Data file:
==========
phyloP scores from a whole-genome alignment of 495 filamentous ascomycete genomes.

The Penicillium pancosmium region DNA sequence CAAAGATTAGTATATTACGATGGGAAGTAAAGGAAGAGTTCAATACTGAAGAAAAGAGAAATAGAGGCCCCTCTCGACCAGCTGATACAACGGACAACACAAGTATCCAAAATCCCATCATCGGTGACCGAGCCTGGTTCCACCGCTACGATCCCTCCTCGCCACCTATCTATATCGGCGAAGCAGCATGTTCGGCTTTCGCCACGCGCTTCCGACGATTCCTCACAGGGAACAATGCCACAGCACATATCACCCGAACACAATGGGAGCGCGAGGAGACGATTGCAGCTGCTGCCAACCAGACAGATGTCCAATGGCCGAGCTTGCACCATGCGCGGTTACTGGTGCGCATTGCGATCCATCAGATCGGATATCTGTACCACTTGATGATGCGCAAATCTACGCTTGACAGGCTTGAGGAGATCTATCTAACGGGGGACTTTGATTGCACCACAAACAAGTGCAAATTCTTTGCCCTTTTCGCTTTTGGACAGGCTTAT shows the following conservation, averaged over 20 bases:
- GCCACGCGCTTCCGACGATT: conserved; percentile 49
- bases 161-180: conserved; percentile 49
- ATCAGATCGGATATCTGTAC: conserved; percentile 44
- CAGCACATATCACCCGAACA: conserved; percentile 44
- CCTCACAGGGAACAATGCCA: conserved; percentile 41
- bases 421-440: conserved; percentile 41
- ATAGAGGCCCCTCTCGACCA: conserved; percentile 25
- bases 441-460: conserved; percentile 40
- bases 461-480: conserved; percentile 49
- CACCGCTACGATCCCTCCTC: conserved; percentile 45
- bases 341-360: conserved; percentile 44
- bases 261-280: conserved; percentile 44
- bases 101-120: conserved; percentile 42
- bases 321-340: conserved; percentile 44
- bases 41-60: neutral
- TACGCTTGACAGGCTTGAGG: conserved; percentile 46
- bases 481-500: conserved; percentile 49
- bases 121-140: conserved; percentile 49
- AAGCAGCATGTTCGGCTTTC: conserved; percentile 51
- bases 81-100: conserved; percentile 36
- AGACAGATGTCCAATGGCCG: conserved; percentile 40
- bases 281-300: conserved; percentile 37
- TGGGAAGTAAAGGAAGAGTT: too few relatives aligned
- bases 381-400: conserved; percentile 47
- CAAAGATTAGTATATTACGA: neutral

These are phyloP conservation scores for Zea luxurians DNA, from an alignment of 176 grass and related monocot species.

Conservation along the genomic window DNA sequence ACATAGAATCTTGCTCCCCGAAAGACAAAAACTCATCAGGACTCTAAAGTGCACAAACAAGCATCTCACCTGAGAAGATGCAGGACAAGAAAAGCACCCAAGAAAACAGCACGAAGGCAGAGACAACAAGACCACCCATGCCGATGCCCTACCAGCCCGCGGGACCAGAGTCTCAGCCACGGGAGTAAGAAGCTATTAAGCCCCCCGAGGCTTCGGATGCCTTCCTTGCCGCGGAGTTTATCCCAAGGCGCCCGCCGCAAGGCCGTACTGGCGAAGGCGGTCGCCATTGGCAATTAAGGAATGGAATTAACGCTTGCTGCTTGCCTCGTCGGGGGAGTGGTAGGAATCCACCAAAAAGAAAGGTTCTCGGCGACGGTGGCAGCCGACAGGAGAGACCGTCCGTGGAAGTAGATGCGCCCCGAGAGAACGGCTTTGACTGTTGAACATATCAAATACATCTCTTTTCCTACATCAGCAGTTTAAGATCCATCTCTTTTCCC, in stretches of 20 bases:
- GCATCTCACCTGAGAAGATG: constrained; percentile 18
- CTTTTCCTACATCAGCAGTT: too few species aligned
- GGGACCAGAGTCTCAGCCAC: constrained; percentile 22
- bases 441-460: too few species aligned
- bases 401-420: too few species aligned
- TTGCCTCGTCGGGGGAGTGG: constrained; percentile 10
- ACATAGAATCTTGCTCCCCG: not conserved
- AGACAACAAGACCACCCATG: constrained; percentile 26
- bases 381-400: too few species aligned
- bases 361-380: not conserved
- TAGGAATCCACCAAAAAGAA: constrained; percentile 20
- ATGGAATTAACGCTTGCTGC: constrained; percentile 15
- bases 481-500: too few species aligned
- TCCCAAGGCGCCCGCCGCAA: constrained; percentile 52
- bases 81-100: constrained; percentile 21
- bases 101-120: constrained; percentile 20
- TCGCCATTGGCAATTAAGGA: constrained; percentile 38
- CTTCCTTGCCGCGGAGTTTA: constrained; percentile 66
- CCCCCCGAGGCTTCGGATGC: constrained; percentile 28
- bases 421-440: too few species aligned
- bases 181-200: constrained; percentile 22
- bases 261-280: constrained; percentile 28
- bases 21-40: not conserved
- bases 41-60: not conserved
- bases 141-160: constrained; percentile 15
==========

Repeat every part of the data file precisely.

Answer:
phyloP scores from a whole-genome alignment of 495 filamentous ascomycete genomes.

The Penicillium pancosmium region DNA sequence CAAAGATTAGTATATTACGATGGGAAGTAAAGGAAGAGTTCAATACTGAAGAAAAGAGAAATAGAGGCCCCTCTCGACCAGCTGATACAACGGACAACACAAGTATCCAAAATCCCATCATCGGTGACCGAGCCTGGTTCCACCGCTACGATCCCTCCTCGCCACCTATCTATATCGGCGAAGCAGCATGTTCGGCTTTCGCCACGCGCTTCCGACGATTCCTCACAGGGAACAATGCCACAGCACATATCACCCGAACACAATGGGAGCGCGAGGAGACGATTGCAGCTGCTGCCAACCAGACAGATGTCCAATGGCCGAGCTTGCACCATGCGCGGTTACTGGTGCGCATTGCGATCCATCAGATCGGATATCTGTACCACTTGATGATGCGCAAATCTACGCTTGACAGGCTTGAGGAGATCTATCTAACGGGGGACTTTGATTGCACCACAAACAAGTGCAAATTCTTTGCCCTTTTCGCTTTTGGACAGGCTTAT shows the following conservation, averaged over 20 bases:
- GCCACGCGCTTCCGACGATT: conserved; percentile 49
- bases 161-180: conserved; percentile 49
- ATCAGATCGGATATCTGTAC: conserved; percentile 44
- CAGCACATATCACCCGAACA: conserved; percentile 44
- CCTCACAGGGAACAATGCCA: conserved; percentile 41
- bases 421-440: conserved; percentile 41
- ATAGAGGCCCCTCTCGACCA: conserved; percentile 25
- bases 441-460: conserved; percentile 40
- bases 461-480: conserved; percentile 49
- CACCGCTACGATCCCTCCTC: conserved; percentile 45
- bases 341-360: conserved; percentile 44
- bases 261-280: conserved; percentile 44
- bases 101-120: conserved; percentile 42
- bases 321-340: conserved; percentile 44
- bases 41-60: neutral
- TACGCTTGACAGGCTTGAGG: conserved; percentile 46
- bases 481-500: conserved; percentile 49
- bases 121-140: conserved; percentile 49
- AAGCAGCATGTTCGGCTTTC: conserved; percentile 51
- bases 81-100: conserved; percentile 36
- AGACAGATGTCCAATGGCCG: conserved; percentile 40
- bases 281-300: conserved; percentile 37
- TGGGAAGTAAAGGAAGAGTT: too few relatives aligned
- bases 381-400: conserved; percentile 47
- CAAAGATTAGTATATTACGA: neutral

These are phyloP conservation scores for Zea luxurians DNA, from an alignment of 176 grass and related monocot species.

Conservation along the genomic window DNA sequence ACATAGAATCTTGCTCCCCGAAAGACAAAAACTCATCAGGACTCTAAAGTGCACAAACAAGCATCTCACCTGAGAAGATGCAGGACAAGAAAAGCACCCAAGAAAACAGCACGAAGGCAGAGACAACAAGACCACCCATGCCGATGCCCTACCAGCCCGCGGGACCAGAGTCTCAGCCACGGGAGTAAGAAGCTATTAAGCCCCCCGAGGCTTCGGATGCCTTCCTTGCCGCGGAGTTTATCCCAAGGCGCCCGCCGCAAGGCCGTACTGGCGAAGGCGGTCGCCATTGGCAATTAAGGAATGGAATTAACGCTTGCTGCTTGCCTCGTCGGGGGAGTGGTAGGAATCCACCAAAAAGAAAGGTTCTCGGCGACGGTGGCAGCCGACAGGAGAGACCGTCCGTGGAAGTAGATGCGCCCCGAGAGAACGGCTTTGACTGTTGAACATATCAAATACATCTCTTTTCCTACATCAGCAGTTTAAGATCCATCTCTTTTCCC, in stretches of 20 bases:
- GCATCTCACCTGAGAAGATG: constrained; percentile 18
- CTTTTCCTACATCAGCAGTT: too few species aligned
- GGGACCAGAGTCTCAGCCAC: constrained; percentile 22
- bases 441-460: too few species aligned
- bases 401-420: too few species aligned
- TTGCCTCGTCGGGGGAGTGG: constrained; percentile 10
- ACATAGAATCTTGCTCCCCG: not conserved
- AGACAACAAGACCACCCATG: constrained; percentile 26
- bases 381-400: too few species aligned
- bases 361-380: not conserved
- TAGGAATCCACCAAAAAGAA: constrained; percentile 20
- ATGGAATTAACGCTTGCTGC: constrained; percentile 15
- bases 481-500: too few species aligned
- TCCCAAGGCGCCCGCCGCAA: constrained; percentile 52
- bases 81-100: constrained; percentile 21
- bases 101-120: constrained; percentile 20
- TCGCCATTGGCAATTAAGGA: constrained; percentile 38
- CTTCCTTGCCGCGGAGTTTA: constrained; percentile 66
- CCCCCCGAGGCTTCGGATGC: constrained; percentile 28
- bases 421-440: too few species aligned
- bases 181-200: constrained; percentile 22
- bases 261-280: constrained; percentile 28
- bases 21-40: not conserved
- bases 41-60: not conserved
- bases 141-160: constrained; percentile 15